IT departments should implement and maintain effective password policies containing robust user identification and password practices. Millions of users worldwide continue to use 123456 and other easily guessed passwords (see here for 100,000 passwords to avoid). In a 2019 Ponemon study, 69% of respondents shared passwords with work colleagues, and 51% reused an average of five passwords across their business or personal accounts—contrary to best practices.
An added challenge is that users face password overload, spending hours per year resetting or entering passwords and managing the multitude of passwords they need for work and home. Consequently, they resort to unsafe habits like storing passwords on sticky notes under desks and using easily guessed or weak passwords. Poor password hygiene features prominently in security breaches, and studies like those conducted by Ponemon.
Complicating matters for IT departments is the reality that some “best” practices of the past have gone the way of leeches and lobotomy. Consequently, in recent years the National Institute of Standards and Technology (NIST) has updated the password guidance in its Digital Identity Guidelines. The updates reflect more informed information from years of research and observations of user and hacker behaviours. Other organizations like Microsoft have released updated guidance too (for example, see Microsoft’s Password policy recommendations for “Password guidelines for administrators”.
IT departments need to understand the risks associated with passwords and user identification and apply current best practices to mitigate the risks. Consequently, an understanding of user psychology is critical. Password overload is a fact of life. Users often, and despite being warned not to, click on links in phishing emails. The answer: less reliance on users and more on technical solutions, to safeguard access to IT systems. Notwithstanding the elevation of the technical over the human, user training on security awareness, phishing, and password hygiene is essential.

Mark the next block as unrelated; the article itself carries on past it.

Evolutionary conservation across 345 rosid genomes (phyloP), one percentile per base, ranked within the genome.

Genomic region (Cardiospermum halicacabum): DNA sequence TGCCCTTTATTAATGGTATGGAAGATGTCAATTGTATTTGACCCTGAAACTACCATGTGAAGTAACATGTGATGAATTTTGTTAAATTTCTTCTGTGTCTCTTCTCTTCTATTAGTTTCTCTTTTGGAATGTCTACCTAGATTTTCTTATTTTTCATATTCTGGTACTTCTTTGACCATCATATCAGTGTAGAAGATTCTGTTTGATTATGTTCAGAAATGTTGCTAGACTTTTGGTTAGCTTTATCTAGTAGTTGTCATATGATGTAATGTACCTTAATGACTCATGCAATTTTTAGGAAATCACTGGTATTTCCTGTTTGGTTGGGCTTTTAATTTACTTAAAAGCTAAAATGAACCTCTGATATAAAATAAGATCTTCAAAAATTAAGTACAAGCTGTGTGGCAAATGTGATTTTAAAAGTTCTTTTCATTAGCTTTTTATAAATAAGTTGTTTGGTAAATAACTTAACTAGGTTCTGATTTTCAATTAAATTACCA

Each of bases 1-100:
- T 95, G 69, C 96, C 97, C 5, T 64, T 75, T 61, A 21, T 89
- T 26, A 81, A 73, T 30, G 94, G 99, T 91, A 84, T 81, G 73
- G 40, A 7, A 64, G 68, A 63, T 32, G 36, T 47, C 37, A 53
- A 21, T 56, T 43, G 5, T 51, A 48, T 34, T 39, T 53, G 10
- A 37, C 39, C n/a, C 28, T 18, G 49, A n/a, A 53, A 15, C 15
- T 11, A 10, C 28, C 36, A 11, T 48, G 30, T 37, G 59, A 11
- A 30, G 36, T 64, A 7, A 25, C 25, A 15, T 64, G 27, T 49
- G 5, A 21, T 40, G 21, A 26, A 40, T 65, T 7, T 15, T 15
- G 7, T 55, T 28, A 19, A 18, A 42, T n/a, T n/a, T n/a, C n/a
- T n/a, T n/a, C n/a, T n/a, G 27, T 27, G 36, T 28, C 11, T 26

Some don’ts of effective password policies include:
- Do not force passwords to expire periodically. Users need to change passwords in limited circumstances, for example, if a password is compromised or forgotten.
- Do not impose mandatory password complexity rules, but allow password complexity. Although still a widespread practice, research shows that mandating complexity requirements (for example, a particular combination of letter cases, special characters and numbers) is ineffective. However, users should be able to incorporate complexity when they generate their passwords.
- Do not place upper limits on password length. Systems should accept up to 64 characters.
- Do not use knowledge-based authentication (KBA) or security questions, where a user is prompted for an answer to a question that, presumably, only they know. For instance, a KBA question would ask “What is your favourite flower?”.
- Do not use password hints, for example, “Word that your password rhymes with”. Password hints invite easily guessed answers, which make the password easy to guess. For instance, the answer “chimes” could lead to “dimes”, mimes” or other easy to guess (pass)words.